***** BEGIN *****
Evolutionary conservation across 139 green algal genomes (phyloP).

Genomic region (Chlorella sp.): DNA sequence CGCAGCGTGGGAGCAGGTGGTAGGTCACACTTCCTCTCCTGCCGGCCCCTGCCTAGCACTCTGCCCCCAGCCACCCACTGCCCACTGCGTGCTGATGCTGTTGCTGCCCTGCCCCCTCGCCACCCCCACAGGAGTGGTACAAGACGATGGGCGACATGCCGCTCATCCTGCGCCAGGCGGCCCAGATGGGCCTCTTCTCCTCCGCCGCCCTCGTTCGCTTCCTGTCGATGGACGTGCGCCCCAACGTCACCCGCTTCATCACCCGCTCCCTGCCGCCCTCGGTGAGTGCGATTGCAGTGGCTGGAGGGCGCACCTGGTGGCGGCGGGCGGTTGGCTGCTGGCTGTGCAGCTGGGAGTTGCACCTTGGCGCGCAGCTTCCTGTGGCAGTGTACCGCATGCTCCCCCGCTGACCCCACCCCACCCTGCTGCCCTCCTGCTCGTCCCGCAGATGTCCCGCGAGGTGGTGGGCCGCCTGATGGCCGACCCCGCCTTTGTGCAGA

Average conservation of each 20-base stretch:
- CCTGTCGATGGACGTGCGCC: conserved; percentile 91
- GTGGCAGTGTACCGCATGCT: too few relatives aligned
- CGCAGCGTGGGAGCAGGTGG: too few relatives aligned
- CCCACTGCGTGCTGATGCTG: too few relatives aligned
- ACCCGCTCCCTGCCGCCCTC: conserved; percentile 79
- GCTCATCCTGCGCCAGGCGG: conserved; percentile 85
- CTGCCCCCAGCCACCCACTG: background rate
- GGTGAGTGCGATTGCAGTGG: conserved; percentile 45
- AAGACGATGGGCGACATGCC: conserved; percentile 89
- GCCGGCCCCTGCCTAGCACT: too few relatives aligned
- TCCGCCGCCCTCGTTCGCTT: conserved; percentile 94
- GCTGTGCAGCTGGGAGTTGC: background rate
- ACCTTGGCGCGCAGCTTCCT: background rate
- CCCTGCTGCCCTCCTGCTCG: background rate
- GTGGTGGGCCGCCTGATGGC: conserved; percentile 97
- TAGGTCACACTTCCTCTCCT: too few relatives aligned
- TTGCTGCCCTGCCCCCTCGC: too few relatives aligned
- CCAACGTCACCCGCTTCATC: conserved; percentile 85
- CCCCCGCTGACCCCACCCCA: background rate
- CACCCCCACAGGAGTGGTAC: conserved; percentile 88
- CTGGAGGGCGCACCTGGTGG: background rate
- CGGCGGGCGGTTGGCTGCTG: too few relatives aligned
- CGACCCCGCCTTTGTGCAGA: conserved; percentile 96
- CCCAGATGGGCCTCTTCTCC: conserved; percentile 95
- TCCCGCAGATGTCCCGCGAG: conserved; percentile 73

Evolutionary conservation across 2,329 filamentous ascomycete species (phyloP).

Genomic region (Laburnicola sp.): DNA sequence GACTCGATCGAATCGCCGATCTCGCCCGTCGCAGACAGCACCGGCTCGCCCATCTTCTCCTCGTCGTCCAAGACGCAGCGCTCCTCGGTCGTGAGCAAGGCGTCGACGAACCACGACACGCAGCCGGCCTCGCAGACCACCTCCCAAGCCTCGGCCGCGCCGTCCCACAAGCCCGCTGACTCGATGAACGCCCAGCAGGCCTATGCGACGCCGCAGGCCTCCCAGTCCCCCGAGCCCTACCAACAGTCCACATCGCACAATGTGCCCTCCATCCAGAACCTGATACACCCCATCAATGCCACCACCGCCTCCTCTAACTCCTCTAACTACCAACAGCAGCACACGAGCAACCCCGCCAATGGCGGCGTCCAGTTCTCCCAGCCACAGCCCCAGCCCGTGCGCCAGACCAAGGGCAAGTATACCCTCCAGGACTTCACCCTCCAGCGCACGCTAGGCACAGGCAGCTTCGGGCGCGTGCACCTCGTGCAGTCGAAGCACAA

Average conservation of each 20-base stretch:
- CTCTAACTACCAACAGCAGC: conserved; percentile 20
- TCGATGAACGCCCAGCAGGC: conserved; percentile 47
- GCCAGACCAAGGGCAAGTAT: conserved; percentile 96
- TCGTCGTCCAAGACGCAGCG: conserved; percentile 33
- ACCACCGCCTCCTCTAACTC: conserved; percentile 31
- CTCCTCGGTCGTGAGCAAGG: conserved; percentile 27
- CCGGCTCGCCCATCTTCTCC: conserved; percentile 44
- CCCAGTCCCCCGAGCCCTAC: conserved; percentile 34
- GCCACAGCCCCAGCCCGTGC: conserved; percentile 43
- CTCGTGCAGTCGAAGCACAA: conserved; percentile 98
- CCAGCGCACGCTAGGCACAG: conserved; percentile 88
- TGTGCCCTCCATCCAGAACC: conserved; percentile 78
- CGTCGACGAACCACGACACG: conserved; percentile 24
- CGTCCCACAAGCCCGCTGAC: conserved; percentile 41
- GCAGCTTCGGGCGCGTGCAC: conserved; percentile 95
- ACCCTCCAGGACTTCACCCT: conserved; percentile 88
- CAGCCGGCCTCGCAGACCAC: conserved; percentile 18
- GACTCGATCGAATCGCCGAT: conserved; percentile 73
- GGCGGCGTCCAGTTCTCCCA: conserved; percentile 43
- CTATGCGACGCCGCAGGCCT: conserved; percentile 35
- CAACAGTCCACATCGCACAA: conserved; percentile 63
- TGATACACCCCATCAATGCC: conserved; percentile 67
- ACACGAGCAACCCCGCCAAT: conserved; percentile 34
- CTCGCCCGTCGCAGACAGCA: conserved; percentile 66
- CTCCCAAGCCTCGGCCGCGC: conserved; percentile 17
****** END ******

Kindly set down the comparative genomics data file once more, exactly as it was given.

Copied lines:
Evolutionary conservation across 139 green algal genomes (phyloP).

Genomic region (Chlorella sp.): DNA sequence CGCAGCGTGGGAGCAGGTGGTAGGTCACACTTCCTCTCCTGCCGGCCCCTGCCTAGCACTCTGCCCCCAGCCACCCACTGCCCACTGCGTGCTGATGCTGTTGCTGCCCTGCCCCCTCGCCACCCCCACAGGAGTGGTACAAGACGATGGGCGACATGCCGCTCATCCTGCGCCAGGCGGCCCAGATGGGCCTCTTCTCCTCCGCCGCCCTCGTTCGCTTCCTGTCGATGGACGTGCGCCCCAACGTCACCCGCTTCATCACCCGCTCCCTGCCGCCCTCGGTGAGTGCGATTGCAGTGGCTGGAGGGCGCACCTGGTGGCGGCGGGCGGTTGGCTGCTGGCTGTGCAGCTGGGAGTTGCACCTTGGCGCGCAGCTTCCTGTGGCAGTGTACCGCATGCTCCCCCGCTGACCCCACCCCACCCTGCTGCCCTCCTGCTCGTCCCGCAGATGTCCCGCGAGGTGGTGGGCCGCCTGATGGCCGACCCCGCCTTTGTGCAGA

Average conservation of each 20-base stretch:
- CCTGTCGATGGACGTGCGCC: conserved; percentile 91
- GTGGCAGTGTACCGCATGCT: too few relatives aligned
- CGCAGCGTGGGAGCAGGTGG: too few relatives aligned
- CCCACTGCGTGCTGATGCTG: too few relatives aligned
- ACCCGCTCCCTGCCGCCCTC: conserved; percentile 79
- GCTCATCCTGCGCCAGGCGG: conserved; percentile 85
- CTGCCCCCAGCCACCCACTG: background rate
- GGTGAGTGCGATTGCAGTGG: conserved; percentile 45
- AAGACGATGGGCGACATGCC: conserved; percentile 89
- GCCGGCCCCTGCCTAGCACT: too few relatives aligned
- TCCGCCGCCCTCGTTCGCTT: conserved; percentile 94
- GCTGTGCAGCTGGGAGTTGC: background rate
- ACCTTGGCGCGCAGCTTCCT: background rate
- CCCTGCTGCCCTCCTGCTCG: background rate
- GTGGTGGGCCGCCTGATGGC: conserved; percentile 97
- TAGGTCACACTTCCTCTCCT: too few relatives aligned
- TTGCTGCCCTGCCCCCTCGC: too few relatives aligned
- CCAACGTCACCCGCTTCATC: conserved; percentile 85
- CCCCCGCTGACCCCACCCCA: background rate
- CACCCCCACAGGAGTGGTAC: conserved; percentile 88
- CTGGAGGGCGCACCTGGTGG: background rate
- CGGCGGGCGGTTGGCTGCTG: too few relatives aligned
- CGACCCCGCCTTTGTGCAGA: conserved; percentile 96
- CCCAGATGGGCCTCTTCTCC: conserved; percentile 95
- TCCCGCAGATGTCCCGCGAG: conserved; percentile 73

Evolutionary conservation across 2,329 filamentous ascomycete species (phyloP).

Genomic region (Laburnicola sp.): DNA sequence GACTCGATCGAATCGCCGATCTCGCCCGTCGCAGACAGCACCGGCTCGCCCATCTTCTCCTCGTCGTCCAAGACGCAGCGCTCCTCGGTCGTGAGCAAGGCGTCGACGAACCACGACACGCAGCCGGCCTCGCAGACCACCTCCCAAGCCTCGGCCGCGCCGTCCCACAAGCCCGCTGACTCGATGAACGCCCAGCAGGCCTATGCGACGCCGCAGGCCTCCCAGTCCCCCGAGCCCTACCAACAGTCCACATCGCACAATGTGCCCTCCATCCAGAACCTGATACACCCCATCAATGCCACCACCGCCTCCTCTAACTCCTCTAACTACCAACAGCAGCACACGAGCAACCCCGCCAATGGCGGCGTCCAGTTCTCCCAGCCACAGCCCCAGCCCGTGCGCCAGACCAAGGGCAAGTATACCCTCCAGGACTTCACCCTCCAGCGCACGCTAGGCACAGGCAGCTTCGGGCGCGTGCACCTCGTGCAGTCGAAGCACAA

Average conservation of each 20-base stretch:
- CTCTAACTACCAACAGCAGC: conserved; percentile 20
- TCGATGAACGCCCAGCAGGC: conserved; percentile 47
- GCCAGACCAAGGGCAAGTAT: conserved; percentile 96
- TCGTCGTCCAAGACGCAGCG: conserved; percentile 33
- ACCACCGCCTCCTCTAACTC: conserved; percentile 31
- CTCCTCGGTCGTGAGCAAGG: conserved; percentile 27
- CCGGCTCGCCCATCTTCTCC: conserved; percentile 44
- CCCAGTCCCCCGAGCCCTAC: conserved; percentile 34
- GCCACAGCCCCAGCCCGTGC: conserved; percentile 43
- CTCGTGCAGTCGAAGCACAA: conserved; percentile 98
- CCAGCGCACGCTAGGCACAG: conserved; percentile 88
- TGTGCCCTCCATCCAGAACC: conserved; percentile 78
- CGTCGACGAACCACGACACG: conserved; percentile 24
- CGTCCCACAAGCCCGCTGAC: conserved; percentile 41
- GCAGCTTCGGGCGCGTGCAC: conserved; percentile 95
- ACCCTCCAGGACTTCACCCT: conserved; percentile 88
- CAGCCGGCCTCGCAGACCAC: conserved; percentile 18
- GACTCGATCGAATCGCCGAT: conserved; percentile 73
- GGCGGCGTCCAGTTCTCCCA: conserved; percentile 43
- CTATGCGACGCCGCAGGCCT: conserved; percentile 35
- CAACAGTCCACATCGCACAA: conserved; percentile 63
- TGATACACCCCATCAATGCC: conserved; percentile 67
- ACACGAGCAACCCCGCCAAT: conserved; percentile 34
- CTCGCCCGTCGCAGACAGCA: conserved; percentile 66
- CTCCCAAGCCTCGGCCGCGC: conserved; percentile 17